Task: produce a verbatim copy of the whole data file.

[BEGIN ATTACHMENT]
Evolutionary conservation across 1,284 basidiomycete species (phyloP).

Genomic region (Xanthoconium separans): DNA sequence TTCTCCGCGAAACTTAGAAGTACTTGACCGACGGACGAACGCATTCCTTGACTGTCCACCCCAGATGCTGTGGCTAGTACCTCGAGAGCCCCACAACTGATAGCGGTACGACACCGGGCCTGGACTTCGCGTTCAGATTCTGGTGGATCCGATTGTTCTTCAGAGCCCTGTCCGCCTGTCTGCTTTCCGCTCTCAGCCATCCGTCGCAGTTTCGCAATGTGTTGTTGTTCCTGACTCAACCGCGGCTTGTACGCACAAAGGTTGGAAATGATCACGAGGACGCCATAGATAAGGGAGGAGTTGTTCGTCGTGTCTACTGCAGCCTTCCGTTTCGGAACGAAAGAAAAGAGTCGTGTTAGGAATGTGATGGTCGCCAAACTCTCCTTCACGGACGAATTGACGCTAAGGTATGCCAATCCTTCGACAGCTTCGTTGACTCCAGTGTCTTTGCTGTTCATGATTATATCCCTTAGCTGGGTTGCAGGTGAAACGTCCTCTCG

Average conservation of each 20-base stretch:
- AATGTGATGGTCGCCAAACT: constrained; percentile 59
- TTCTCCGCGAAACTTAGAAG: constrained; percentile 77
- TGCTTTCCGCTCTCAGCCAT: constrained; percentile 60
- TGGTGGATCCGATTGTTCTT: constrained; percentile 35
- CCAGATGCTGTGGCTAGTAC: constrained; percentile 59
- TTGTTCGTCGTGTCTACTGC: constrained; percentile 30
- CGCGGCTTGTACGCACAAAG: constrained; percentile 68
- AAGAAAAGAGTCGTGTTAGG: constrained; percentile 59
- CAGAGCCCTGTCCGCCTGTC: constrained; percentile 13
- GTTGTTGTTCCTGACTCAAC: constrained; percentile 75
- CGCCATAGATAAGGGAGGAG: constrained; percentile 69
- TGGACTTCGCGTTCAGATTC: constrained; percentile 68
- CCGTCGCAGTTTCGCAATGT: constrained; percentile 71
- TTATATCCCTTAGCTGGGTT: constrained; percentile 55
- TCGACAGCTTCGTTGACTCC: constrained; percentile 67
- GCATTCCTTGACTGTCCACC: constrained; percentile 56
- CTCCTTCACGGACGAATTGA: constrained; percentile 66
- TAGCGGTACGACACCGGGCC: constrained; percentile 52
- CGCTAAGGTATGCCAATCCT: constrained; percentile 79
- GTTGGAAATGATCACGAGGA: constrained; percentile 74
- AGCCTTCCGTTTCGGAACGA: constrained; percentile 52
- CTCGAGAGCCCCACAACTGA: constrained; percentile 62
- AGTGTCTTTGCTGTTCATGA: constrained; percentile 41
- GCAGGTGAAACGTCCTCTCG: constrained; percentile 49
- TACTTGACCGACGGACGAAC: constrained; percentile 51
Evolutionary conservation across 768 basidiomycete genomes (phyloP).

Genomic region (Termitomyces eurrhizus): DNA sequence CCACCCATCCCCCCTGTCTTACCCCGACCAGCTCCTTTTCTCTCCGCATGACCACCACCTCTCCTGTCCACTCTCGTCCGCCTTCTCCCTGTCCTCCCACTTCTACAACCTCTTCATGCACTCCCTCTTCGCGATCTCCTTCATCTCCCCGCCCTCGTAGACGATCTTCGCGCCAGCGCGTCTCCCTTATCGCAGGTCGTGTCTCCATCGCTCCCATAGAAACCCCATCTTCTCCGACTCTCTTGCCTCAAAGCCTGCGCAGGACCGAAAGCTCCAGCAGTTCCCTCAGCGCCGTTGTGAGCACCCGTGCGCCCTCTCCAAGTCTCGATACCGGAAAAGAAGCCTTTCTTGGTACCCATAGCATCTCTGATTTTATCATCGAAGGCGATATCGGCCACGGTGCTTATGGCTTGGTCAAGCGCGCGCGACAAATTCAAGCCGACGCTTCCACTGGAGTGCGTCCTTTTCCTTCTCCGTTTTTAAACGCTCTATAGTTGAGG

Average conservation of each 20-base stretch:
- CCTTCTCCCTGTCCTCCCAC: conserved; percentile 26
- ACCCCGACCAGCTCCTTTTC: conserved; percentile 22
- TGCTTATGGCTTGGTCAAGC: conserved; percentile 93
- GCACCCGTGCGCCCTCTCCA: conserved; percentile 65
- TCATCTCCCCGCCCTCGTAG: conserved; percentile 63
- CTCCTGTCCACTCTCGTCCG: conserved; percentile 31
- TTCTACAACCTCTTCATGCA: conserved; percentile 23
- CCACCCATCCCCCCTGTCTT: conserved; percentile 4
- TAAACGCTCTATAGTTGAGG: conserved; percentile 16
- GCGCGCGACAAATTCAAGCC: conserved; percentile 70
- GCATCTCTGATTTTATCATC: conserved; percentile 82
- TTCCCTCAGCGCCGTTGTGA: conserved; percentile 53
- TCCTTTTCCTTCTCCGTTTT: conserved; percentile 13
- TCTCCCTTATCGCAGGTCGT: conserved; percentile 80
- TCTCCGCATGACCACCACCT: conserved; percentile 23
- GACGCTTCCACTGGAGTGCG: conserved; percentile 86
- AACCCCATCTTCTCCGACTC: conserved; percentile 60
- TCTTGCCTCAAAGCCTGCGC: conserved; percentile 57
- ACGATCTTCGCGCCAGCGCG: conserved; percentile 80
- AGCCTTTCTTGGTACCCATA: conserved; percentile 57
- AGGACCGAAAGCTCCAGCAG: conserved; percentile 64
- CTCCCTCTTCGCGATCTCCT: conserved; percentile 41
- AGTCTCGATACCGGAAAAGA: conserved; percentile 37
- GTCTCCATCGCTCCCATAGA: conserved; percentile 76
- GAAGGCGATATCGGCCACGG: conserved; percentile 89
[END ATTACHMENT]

Evolutionary conservation across 1,284 basidiomycete species (phyloP).

Genomic region (Xanthoconium separans): DNA sequence TTCTCCGCGAAACTTAGAAGTACTTGACCGACGGACGAACGCATTCCTTGACTGTCCACCCCAGATGCTGTGGCTAGTACCTCGAGAGCCCCACAACTGATAGCGGTACGACACCGGGCCTGGACTTCGCGTTCAGATTCTGGTGGATCCGATTGTTCTTCAGAGCCCTGTCCGCCTGTCTGCTTTCCGCTCTCAGCCATCCGTCGCAGTTTCGCAATGTGTTGTTGTTCCTGACTCAACCGCGGCTTGTACGCACAAAGGTTGGAAATGATCACGAGGACGCCATAGATAAGGGAGGAGTTGTTCGTCGTGTCTACTGCAGCCTTCCGTTTCGGAACGAAAGAAAAGAGTCGTGTTAGGAATGTGATGGTCGCCAAACTCTCCTTCACGGACGAATTGACGCTAAGGTATGCCAATCCTTCGACAGCTTCGTTGACTCCAGTGTCTTTGCTGTTCATGATTATATCCCTTAGCTGGGTTGCAGGTGAAACGTCCTCTCG

Average conservation of each 20-base stretch:
- AATGTGATGGTCGCCAAACT: constrained; percentile 59
- TTCTCCGCGAAACTTAGAAG: constrained; percentile 77
- TGCTTTCCGCTCTCAGCCAT: constrained; percentile 60
- TGGTGGATCCGATTGTTCTT: constrained; percentile 35
- CCAGATGCTGTGGCTAGTAC: constrained; percentile 59
- TTGTTCGTCGTGTCTACTGC: constrained; percentile 30
- CGCGGCTTGTACGCACAAAG: constrained; percentile 68
- AAGAAAAGAGTCGTGTTAGG: constrained; percentile 59
- CAGAGCCCTGTCCGCCTGTC: constrained; percentile 13
- GTTGTTGTTCCTGACTCAAC: constrained; percentile 75
- CGCCATAGATAAGGGAGGAG: constrained; percentile 69
- TGGACTTCGCGTTCAGATTC: constrained; percentile 68
- CCGTCGCAGTTTCGCAATGT: constrained; percentile 71
- TTATATCCCTTAGCTGGGTT: constrained; percentile 55
- TCGACAGCTTCGTTGACTCC: constrained; percentile 67
- GCATTCCTTGACTGTCCACC: constrained; percentile 56
- CTCCTTCACGGACGAATTGA: constrained; percentile 66
- TAGCGGTACGACACCGGGCC: constrained; percentile 52
- CGCTAAGGTATGCCAATCCT: constrained; percentile 79
- GTTGGAAATGATCACGAGGA: constrained; percentile 74
- AGCCTTCCGTTTCGGAACGA: constrained; percentile 52
- CTCGAGAGCCCCACAACTGA: constrained; percentile 62
- AGTGTCTTTGCTGTTCATGA: constrained; percentile 41
- GCAGGTGAAACGTCCTCTCG: constrained; percentile 49
- TACTTGACCGACGGACGAAC: constrained; percentile 51
Evolutionary conservation across 768 basidiomycete genomes (phyloP).

Genomic region (Termitomyces eurrhizus): DNA sequence CCACCCATCCCCCCTGTCTTACCCCGACCAGCTCCTTTTCTCTCCGCATGACCACCACCTCTCCTGTCCACTCTCGTCCGCCTTCTCCCTGTCCTCCCACTTCTACAACCTCTTCATGCACTCCCTCTTCGCGATCTCCTTCATCTCCCCGCCCTCGTAGACGATCTTCGCGCCAGCGCGTCTCCCTTATCGCAGGTCGTGTCTCCATCGCTCCCATAGAAACCCCATCTTCTCCGACTCTCTTGCCTCAAAGCCTGCGCAGGACCGAAAGCTCCAGCAGTTCCCTCAGCGCCGTTGTGAGCACCCGTGCGCCCTCTCCAAGTCTCGATACCGGAAAAGAAGCCTTTCTTGGTACCCATAGCATCTCTGATTTTATCATCGAAGGCGATATCGGCCACGGTGCTTATGGCTTGGTCAAGCGCGCGCGACAAATTCAAGCCGACGCTTCCACTGGAGTGCGTCCTTTTCCTTCTCCGTTTTTAAACGCTCTATAGTTGAGG

Average conservation of each 20-base stretch:
- CCTTCTCCCTGTCCTCCCAC: conserved; percentile 26
- ACCCCGACCAGCTCCTTTTC: conserved; percentile 22
- TGCTTATGGCTTGGTCAAGC: conserved; percentile 93
- GCACCCGTGCGCCCTCTCCA: conserved; percentile 65
- TCATCTCCCCGCCCTCGTAG: conserved; percentile 63
- CTCCTGTCCACTCTCGTCCG: conserved; percentile 31
- TTCTACAACCTCTTCATGCA: conserved; percentile 23
- CCACCCATCCCCCCTGTCTT: conserved; percentile 4
- TAAACGCTCTATAGTTGAGG: conserved; percentile 16
- GCGCGCGACAAATTCAAGCC: conserved; percentile 70
- GCATCTCTGATTTTATCATC: conserved; percentile 82
- TTCCCTCAGCGCCGTTGTGA: conserved; percentile 53
- TCCTTTTCCTTCTCCGTTTT: conserved; percentile 13
- TCTCCCTTATCGCAGGTCGT: conserved; percentile 80
- TCTCCGCATGACCACCACCT: conserved; percentile 23
- GACGCTTCCACTGGAGTGCG: conserved; percentile 86
- AACCCCATCTTCTCCGACTC: conserved; percentile 60
- TCTTGCCTCAAAGCCTGCGC: conserved; percentile 57
- ACGATCTTCGCGCCAGCGCG: conserved; percentile 80
- AGCCTTTCTTGGTACCCATA: conserved; percentile 57
- AGGACCGAAAGCTCCAGCAG: conserved; percentile 64
- CTCCCTCTTCGCGATCTCCT: conserved; percentile 41
- AGTCTCGATACCGGAAAAGA: conserved; percentile 37
- GTCTCCATCGCTCCCATAGA: conserved; percentile 76
- GAAGGCGATATCGGCCACGG: conserved; percentile 89